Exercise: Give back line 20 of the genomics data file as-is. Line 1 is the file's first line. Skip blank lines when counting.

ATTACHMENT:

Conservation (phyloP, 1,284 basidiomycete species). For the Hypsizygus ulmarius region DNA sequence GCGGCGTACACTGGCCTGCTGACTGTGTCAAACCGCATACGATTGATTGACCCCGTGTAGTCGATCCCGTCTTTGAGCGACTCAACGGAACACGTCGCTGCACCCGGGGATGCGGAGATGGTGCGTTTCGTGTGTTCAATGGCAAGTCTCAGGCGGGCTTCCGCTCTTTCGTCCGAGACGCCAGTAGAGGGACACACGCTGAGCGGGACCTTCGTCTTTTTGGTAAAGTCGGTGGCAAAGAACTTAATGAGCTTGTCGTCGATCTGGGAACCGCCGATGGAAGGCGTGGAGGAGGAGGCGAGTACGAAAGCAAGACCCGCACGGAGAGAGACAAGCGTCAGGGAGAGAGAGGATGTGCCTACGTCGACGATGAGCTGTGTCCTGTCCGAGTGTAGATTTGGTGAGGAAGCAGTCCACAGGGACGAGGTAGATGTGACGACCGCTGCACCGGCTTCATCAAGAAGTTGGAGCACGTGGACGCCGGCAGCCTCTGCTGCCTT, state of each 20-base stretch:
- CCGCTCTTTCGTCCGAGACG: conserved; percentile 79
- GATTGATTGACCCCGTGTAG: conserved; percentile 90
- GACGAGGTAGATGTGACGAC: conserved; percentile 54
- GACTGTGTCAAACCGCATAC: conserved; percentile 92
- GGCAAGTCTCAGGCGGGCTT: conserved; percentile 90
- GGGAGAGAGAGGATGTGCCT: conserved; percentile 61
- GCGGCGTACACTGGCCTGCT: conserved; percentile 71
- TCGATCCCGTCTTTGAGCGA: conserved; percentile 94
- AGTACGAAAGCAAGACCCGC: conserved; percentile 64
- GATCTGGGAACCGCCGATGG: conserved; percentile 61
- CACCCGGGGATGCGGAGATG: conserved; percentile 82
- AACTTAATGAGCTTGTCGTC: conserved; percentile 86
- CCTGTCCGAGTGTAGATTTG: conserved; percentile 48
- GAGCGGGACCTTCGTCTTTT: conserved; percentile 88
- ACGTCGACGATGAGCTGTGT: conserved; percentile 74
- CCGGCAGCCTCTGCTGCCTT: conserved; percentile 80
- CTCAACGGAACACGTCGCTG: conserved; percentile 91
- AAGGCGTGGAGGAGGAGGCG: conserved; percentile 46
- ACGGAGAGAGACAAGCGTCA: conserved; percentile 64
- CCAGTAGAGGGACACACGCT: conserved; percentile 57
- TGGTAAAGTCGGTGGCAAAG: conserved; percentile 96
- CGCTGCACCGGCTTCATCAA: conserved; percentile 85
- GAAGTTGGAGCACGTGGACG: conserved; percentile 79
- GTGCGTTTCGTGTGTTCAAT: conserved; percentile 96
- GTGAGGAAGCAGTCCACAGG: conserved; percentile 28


- ACGGAGAGAGACAAGCGTCA: conserved; percentile 64